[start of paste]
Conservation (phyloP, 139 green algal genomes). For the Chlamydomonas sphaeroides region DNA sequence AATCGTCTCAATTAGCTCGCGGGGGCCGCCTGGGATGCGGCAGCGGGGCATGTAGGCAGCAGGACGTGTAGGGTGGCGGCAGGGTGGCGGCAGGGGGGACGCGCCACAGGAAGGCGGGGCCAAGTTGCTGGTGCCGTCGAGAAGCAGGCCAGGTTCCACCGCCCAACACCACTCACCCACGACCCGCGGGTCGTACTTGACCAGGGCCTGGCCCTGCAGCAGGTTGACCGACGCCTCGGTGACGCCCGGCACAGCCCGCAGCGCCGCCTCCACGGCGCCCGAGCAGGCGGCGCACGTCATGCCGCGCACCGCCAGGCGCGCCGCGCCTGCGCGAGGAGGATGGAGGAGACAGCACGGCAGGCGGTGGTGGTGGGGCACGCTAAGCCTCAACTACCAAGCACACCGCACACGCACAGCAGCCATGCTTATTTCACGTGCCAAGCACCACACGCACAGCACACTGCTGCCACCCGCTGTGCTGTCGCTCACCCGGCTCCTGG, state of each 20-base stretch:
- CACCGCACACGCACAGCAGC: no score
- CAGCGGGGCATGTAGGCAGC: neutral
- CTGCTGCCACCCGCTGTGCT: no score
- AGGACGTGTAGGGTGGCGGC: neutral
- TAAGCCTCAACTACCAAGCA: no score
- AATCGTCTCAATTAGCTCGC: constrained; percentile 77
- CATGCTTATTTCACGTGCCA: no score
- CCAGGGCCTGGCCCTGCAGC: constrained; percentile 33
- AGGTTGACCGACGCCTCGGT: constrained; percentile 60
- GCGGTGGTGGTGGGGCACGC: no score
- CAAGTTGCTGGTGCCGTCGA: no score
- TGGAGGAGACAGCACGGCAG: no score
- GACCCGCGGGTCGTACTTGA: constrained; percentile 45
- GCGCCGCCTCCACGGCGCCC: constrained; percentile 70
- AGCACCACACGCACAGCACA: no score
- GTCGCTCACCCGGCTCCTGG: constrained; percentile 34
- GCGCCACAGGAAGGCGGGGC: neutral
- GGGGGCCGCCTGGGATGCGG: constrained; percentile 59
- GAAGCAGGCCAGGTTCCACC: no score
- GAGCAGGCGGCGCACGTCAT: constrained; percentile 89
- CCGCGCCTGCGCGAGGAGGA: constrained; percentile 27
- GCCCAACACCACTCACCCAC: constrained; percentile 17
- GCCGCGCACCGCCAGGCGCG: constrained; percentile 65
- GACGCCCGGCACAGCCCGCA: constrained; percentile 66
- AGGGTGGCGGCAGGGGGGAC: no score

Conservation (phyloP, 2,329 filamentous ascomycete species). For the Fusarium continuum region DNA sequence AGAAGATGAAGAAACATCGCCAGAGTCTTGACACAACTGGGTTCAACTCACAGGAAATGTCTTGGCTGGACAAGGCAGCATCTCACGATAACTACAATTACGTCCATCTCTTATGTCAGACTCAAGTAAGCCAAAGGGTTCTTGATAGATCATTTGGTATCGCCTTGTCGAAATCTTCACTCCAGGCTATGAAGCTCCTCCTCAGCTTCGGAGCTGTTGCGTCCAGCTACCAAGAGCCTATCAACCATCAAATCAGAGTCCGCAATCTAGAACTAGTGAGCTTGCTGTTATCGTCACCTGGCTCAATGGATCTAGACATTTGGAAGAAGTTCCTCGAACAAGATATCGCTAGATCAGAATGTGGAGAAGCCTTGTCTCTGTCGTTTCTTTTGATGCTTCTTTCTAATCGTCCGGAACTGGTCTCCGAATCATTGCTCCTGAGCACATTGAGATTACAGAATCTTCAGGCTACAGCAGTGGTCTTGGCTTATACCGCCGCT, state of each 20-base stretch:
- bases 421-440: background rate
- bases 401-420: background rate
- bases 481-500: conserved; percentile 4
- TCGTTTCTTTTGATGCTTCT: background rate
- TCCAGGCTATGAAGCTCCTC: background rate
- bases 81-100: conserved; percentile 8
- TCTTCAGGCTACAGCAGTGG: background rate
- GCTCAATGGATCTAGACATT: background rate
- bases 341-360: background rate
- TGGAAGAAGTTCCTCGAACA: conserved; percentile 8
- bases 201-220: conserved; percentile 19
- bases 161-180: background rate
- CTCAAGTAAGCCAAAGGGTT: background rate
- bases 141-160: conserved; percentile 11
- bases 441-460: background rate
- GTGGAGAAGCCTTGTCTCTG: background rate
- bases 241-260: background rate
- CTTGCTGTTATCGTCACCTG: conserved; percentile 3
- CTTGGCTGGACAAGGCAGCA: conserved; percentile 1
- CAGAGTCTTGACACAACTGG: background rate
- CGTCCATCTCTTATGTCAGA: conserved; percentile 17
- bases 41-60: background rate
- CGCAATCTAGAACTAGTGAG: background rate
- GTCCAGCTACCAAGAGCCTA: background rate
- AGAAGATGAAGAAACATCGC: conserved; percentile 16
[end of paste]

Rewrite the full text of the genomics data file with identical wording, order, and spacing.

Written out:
Conservation (phyloP, 139 green algal genomes). For the Chlamydomonas sphaeroides region DNA sequence AATCGTCTCAATTAGCTCGCGGGGGCCGCCTGGGATGCGGCAGCGGGGCATGTAGGCAGCAGGACGTGTAGGGTGGCGGCAGGGTGGCGGCAGGGGGGACGCGCCACAGGAAGGCGGGGCCAAGTTGCTGGTGCCGTCGAGAAGCAGGCCAGGTTCCACCGCCCAACACCACTCACCCACGACCCGCGGGTCGTACTTGACCAGGGCCTGGCCCTGCAGCAGGTTGACCGACGCCTCGGTGACGCCCGGCACAGCCCGCAGCGCCGCCTCCACGGCGCCCGAGCAGGCGGCGCACGTCATGCCGCGCACCGCCAGGCGCGCCGCGCCTGCGCGAGGAGGATGGAGGAGACAGCACGGCAGGCGGTGGTGGTGGGGCACGCTAAGCCTCAACTACCAAGCACACCGCACACGCACAGCAGCCATGCTTATTTCACGTGCCAAGCACCACACGCACAGCACACTGCTGCCACCCGCTGTGCTGTCGCTCACCCGGCTCCTGG, state of each 20-base stretch:
- CACCGCACACGCACAGCAGC: no score
- CAGCGGGGCATGTAGGCAGC: neutral
- CTGCTGCCACCCGCTGTGCT: no score
- AGGACGTGTAGGGTGGCGGC: neutral
- TAAGCCTCAACTACCAAGCA: no score
- AATCGTCTCAATTAGCTCGC: constrained; percentile 77
- CATGCTTATTTCACGTGCCA: no score
- CCAGGGCCTGGCCCTGCAGC: constrained; percentile 33
- AGGTTGACCGACGCCTCGGT: constrained; percentile 60
- GCGGTGGTGGTGGGGCACGC: no score
- CAAGTTGCTGGTGCCGTCGA: no score
- TGGAGGAGACAGCACGGCAG: no score
- GACCCGCGGGTCGTACTTGA: constrained; percentile 45
- GCGCCGCCTCCACGGCGCCC: constrained; percentile 70
- AGCACCACACGCACAGCACA: no score
- GTCGCTCACCCGGCTCCTGG: constrained; percentile 34
- GCGCCACAGGAAGGCGGGGC: neutral
- GGGGGCCGCCTGGGATGCGG: constrained; percentile 59
- GAAGCAGGCCAGGTTCCACC: no score
- GAGCAGGCGGCGCACGTCAT: constrained; percentile 89
- CCGCGCCTGCGCGAGGAGGA: constrained; percentile 27
- GCCCAACACCACTCACCCAC: constrained; percentile 17
- GCCGCGCACCGCCAGGCGCG: constrained; percentile 65
- GACGCCCGGCACAGCCCGCA: constrained; percentile 66
- AGGGTGGCGGCAGGGGGGAC: no score

Conservation (phyloP, 2,329 filamentous ascomycete species). For the Fusarium continuum region DNA sequence AGAAGATGAAGAAACATCGCCAGAGTCTTGACACAACTGGGTTCAACTCACAGGAAATGTCTTGGCTGGACAAGGCAGCATCTCACGATAACTACAATTACGTCCATCTCTTATGTCAGACTCAAGTAAGCCAAAGGGTTCTTGATAGATCATTTGGTATCGCCTTGTCGAAATCTTCACTCCAGGCTATGAAGCTCCTCCTCAGCTTCGGAGCTGTTGCGTCCAGCTACCAAGAGCCTATCAACCATCAAATCAGAGTCCGCAATCTAGAACTAGTGAGCTTGCTGTTATCGTCACCTGGCTCAATGGATCTAGACATTTGGAAGAAGTTCCTCGAACAAGATATCGCTAGATCAGAATGTGGAGAAGCCTTGTCTCTGTCGTTTCTTTTGATGCTTCTTTCTAATCGTCCGGAACTGGTCTCCGAATCATTGCTCCTGAGCACATTGAGATTACAGAATCTTCAGGCTACAGCAGTGGTCTTGGCTTATACCGCCGCT, state of each 20-base stretch:
- bases 421-440: background rate
- bases 401-420: background rate
- bases 481-500: conserved; percentile 4
- TCGTTTCTTTTGATGCTTCT: background rate
- TCCAGGCTATGAAGCTCCTC: background rate
- bases 81-100: conserved; percentile 8
- TCTTCAGGCTACAGCAGTGG: background rate
- GCTCAATGGATCTAGACATT: background rate
- bases 341-360: background rate
- TGGAAGAAGTTCCTCGAACA: conserved; percentile 8
- bases 201-220: conserved; percentile 19
- bases 161-180: background rate
- CTCAAGTAAGCCAAAGGGTT: background rate
- bases 141-160: conserved; percentile 11
- bases 441-460: background rate
- GTGGAGAAGCCTTGTCTCTG: background rate
- bases 241-260: background rate
- CTTGCTGTTATCGTCACCTG: conserved; percentile 3
- CTTGGCTGGACAAGGCAGCA: conserved; percentile 1
- CAGAGTCTTGACACAACTGG: background rate
- CGTCCATCTCTTATGTCAGA: conserved; percentile 17
- bases 41-60: background rate
- CGCAATCTAGAACTAGTGAG: background rate
- GTCCAGCTACCAAGAGCCTA: background rate
- AGAAGATGAAGAAACATCGC: conserved; percentile 16